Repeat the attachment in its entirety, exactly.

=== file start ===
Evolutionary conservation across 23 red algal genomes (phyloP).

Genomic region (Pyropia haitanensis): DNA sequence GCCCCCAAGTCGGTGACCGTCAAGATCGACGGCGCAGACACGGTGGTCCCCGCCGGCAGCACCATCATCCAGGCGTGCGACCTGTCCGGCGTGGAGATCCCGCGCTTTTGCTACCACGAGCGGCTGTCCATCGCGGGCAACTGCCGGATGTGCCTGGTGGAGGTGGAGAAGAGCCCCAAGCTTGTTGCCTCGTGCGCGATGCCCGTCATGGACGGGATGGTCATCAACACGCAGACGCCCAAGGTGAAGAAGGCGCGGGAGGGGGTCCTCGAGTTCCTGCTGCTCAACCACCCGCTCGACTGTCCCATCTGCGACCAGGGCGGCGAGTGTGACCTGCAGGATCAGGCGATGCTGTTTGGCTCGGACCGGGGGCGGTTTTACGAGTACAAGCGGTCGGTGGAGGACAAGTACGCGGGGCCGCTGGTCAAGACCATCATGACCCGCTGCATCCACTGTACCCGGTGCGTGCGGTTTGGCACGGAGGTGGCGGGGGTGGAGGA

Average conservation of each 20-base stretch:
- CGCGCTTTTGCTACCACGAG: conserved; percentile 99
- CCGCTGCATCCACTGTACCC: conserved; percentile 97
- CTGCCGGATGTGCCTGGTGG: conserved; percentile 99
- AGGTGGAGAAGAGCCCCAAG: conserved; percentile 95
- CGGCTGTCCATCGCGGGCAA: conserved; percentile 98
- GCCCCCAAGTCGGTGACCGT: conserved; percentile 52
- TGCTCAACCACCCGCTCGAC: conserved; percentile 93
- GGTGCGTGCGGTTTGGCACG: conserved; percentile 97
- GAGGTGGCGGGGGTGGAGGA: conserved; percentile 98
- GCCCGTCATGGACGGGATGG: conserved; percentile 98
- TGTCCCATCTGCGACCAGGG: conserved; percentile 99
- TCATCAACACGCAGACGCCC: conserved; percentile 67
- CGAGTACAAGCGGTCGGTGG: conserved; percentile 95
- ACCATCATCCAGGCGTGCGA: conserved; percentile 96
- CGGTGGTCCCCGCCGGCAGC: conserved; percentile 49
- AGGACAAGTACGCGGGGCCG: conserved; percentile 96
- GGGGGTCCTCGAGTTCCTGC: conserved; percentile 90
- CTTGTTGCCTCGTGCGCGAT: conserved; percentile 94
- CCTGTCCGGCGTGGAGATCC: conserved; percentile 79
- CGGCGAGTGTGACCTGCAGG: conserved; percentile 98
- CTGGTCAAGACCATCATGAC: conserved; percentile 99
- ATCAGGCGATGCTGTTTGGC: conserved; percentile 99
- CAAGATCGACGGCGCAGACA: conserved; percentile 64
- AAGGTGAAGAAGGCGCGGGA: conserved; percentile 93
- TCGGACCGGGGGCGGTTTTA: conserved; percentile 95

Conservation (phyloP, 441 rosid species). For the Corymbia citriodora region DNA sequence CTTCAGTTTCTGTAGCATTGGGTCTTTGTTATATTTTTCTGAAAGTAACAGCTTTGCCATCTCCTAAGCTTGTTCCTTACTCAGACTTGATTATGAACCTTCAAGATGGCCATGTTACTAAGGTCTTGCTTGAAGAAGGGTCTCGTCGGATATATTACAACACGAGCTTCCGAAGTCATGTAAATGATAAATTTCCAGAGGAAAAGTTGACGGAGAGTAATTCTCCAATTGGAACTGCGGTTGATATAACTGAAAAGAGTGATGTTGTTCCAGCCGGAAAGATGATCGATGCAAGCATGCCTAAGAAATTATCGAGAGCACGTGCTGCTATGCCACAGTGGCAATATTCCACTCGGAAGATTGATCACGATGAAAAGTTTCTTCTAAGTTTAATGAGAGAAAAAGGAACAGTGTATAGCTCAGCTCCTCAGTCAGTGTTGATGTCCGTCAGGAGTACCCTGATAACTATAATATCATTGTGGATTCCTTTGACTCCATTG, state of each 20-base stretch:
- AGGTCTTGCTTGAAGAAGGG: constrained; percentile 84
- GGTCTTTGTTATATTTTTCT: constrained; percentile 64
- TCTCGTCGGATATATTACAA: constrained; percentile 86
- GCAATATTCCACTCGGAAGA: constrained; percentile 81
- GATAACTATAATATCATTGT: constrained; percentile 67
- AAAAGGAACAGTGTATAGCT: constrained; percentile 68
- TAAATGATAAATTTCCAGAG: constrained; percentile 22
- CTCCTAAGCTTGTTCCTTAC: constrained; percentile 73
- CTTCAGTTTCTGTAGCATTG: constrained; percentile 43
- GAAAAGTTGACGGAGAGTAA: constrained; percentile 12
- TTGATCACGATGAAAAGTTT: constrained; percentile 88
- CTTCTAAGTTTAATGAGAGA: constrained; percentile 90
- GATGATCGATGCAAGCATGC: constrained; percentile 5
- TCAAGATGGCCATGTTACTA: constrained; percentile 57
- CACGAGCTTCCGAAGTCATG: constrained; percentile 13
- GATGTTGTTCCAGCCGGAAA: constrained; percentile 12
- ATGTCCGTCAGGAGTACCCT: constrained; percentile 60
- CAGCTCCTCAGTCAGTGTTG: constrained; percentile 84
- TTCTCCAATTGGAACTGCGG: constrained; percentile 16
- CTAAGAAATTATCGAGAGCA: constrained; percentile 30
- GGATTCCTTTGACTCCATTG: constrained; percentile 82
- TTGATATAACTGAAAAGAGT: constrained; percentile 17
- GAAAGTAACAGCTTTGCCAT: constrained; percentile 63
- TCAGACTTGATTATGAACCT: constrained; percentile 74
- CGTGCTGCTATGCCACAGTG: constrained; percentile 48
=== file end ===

Evolutionary conservation across 23 red algal genomes (phyloP).

Genomic region (Pyropia haitanensis): DNA sequence GCCCCCAAGTCGGTGACCGTCAAGATCGACGGCGCAGACACGGTGGTCCCCGCCGGCAGCACCATCATCCAGGCGTGCGACCTGTCCGGCGTGGAGATCCCGCGCTTTTGCTACCACGAGCGGCTGTCCATCGCGGGCAACTGCCGGATGTGCCTGGTGGAGGTGGAGAAGAGCCCCAAGCTTGTTGCCTCGTGCGCGATGCCCGTCATGGACGGGATGGTCATCAACACGCAGACGCCCAAGGTGAAGAAGGCGCGGGAGGGGGTCCTCGAGTTCCTGCTGCTCAACCACCCGCTCGACTGTCCCATCTGCGACCAGGGCGGCGAGTGTGACCTGCAGGATCAGGCGATGCTGTTTGGCTCGGACCGGGGGCGGTTTTACGAGTACAAGCGGTCGGTGGAGGACAAGTACGCGGGGCCGCTGGTCAAGACCATCATGACCCGCTGCATCCACTGTACCCGGTGCGTGCGGTTTGGCACGGAGGTGGCGGGGGTGGAGGA

Average conservation of each 20-base stretch:
- CGCGCTTTTGCTACCACGAG: conserved; percentile 99
- CCGCTGCATCCACTGTACCC: conserved; percentile 97
- CTGCCGGATGTGCCTGGTGG: conserved; percentile 99
- AGGTGGAGAAGAGCCCCAAG: conserved; percentile 95
- CGGCTGTCCATCGCGGGCAA: conserved; percentile 98
- GCCCCCAAGTCGGTGACCGT: conserved; percentile 52
- TGCTCAACCACCCGCTCGAC: conserved; percentile 93
- GGTGCGTGCGGTTTGGCACG: conserved; percentile 97
- GAGGTGGCGGGGGTGGAGGA: conserved; percentile 98
- GCCCGTCATGGACGGGATGG: conserved; percentile 98
- TGTCCCATCTGCGACCAGGG: conserved; percentile 99
- TCATCAACACGCAGACGCCC: conserved; percentile 67
- CGAGTACAAGCGGTCGGTGG: conserved; percentile 95
- ACCATCATCCAGGCGTGCGA: conserved; percentile 96
- CGGTGGTCCCCGCCGGCAGC: conserved; percentile 49
- AGGACAAGTACGCGGGGCCG: conserved; percentile 96
- GGGGGTCCTCGAGTTCCTGC: conserved; percentile 90
- CTTGTTGCCTCGTGCGCGAT: conserved; percentile 94
- CCTGTCCGGCGTGGAGATCC: conserved; percentile 79
- CGGCGAGTGTGACCTGCAGG: conserved; percentile 98
- CTGGTCAAGACCATCATGAC: conserved; percentile 99
- ATCAGGCGATGCTGTTTGGC: conserved; percentile 99
- CAAGATCGACGGCGCAGACA: conserved; percentile 64
- AAGGTGAAGAAGGCGCGGGA: conserved; percentile 93
- TCGGACCGGGGGCGGTTTTA: conserved; percentile 95

Conservation (phyloP, 441 rosid species). For the Corymbia citriodora region DNA sequence CTTCAGTTTCTGTAGCATTGGGTCTTTGTTATATTTTTCTGAAAGTAACAGCTTTGCCATCTCCTAAGCTTGTTCCTTACTCAGACTTGATTATGAACCTTCAAGATGGCCATGTTACTAAGGTCTTGCTTGAAGAAGGGTCTCGTCGGATATATTACAACACGAGCTTCCGAAGTCATGTAAATGATAAATTTCCAGAGGAAAAGTTGACGGAGAGTAATTCTCCAATTGGAACTGCGGTTGATATAACTGAAAAGAGTGATGTTGTTCCAGCCGGAAAGATGATCGATGCAAGCATGCCTAAGAAATTATCGAGAGCACGTGCTGCTATGCCACAGTGGCAATATTCCACTCGGAAGATTGATCACGATGAAAAGTTTCTTCTAAGTTTAATGAGAGAAAAAGGAACAGTGTATAGCTCAGCTCCTCAGTCAGTGTTGATGTCCGTCAGGAGTACCCTGATAACTATAATATCATTGTGGATTCCTTTGACTCCATTG, state of each 20-base stretch:
- AGGTCTTGCTTGAAGAAGGG: constrained; percentile 84
- GGTCTTTGTTATATTTTTCT: constrained; percentile 64
- TCTCGTCGGATATATTACAA: constrained; percentile 86
- GCAATATTCCACTCGGAAGA: constrained; percentile 81
- GATAACTATAATATCATTGT: constrained; percentile 67
- AAAAGGAACAGTGTATAGCT: constrained; percentile 68
- TAAATGATAAATTTCCAGAG: constrained; percentile 22
- CTCCTAAGCTTGTTCCTTAC: constrained; percentile 73
- CTTCAGTTTCTGTAGCATTG: constrained; percentile 43
- GAAAAGTTGACGGAGAGTAA: constrained; percentile 12
- TTGATCACGATGAAAAGTTT: constrained; percentile 88
- CTTCTAAGTTTAATGAGAGA: constrained; percentile 90
- GATGATCGATGCAAGCATGC: constrained; percentile 5
- TCAAGATGGCCATGTTACTA: constrained; percentile 57
- CACGAGCTTCCGAAGTCATG: constrained; percentile 13
- GATGTTGTTCCAGCCGGAAA: constrained; percentile 12
- ATGTCCGTCAGGAGTACCCT: constrained; percentile 60
- CAGCTCCTCAGTCAGTGTTG: constrained; percentile 84
- TTCTCCAATTGGAACTGCGG: constrained; percentile 16
- CTAAGAAATTATCGAGAGCA: constrained; percentile 30
- GGATTCCTTTGACTCCATTG: constrained; percentile 82
- TTGATATAACTGAAAAGAGT: constrained; percentile 17
- GAAAGTAACAGCTTTGCCAT: constrained; percentile 63
- TCAGACTTGATTATGAACCT: constrained; percentile 74
- CGTGCTGCTATGCCACAGTG: constrained; percentile 48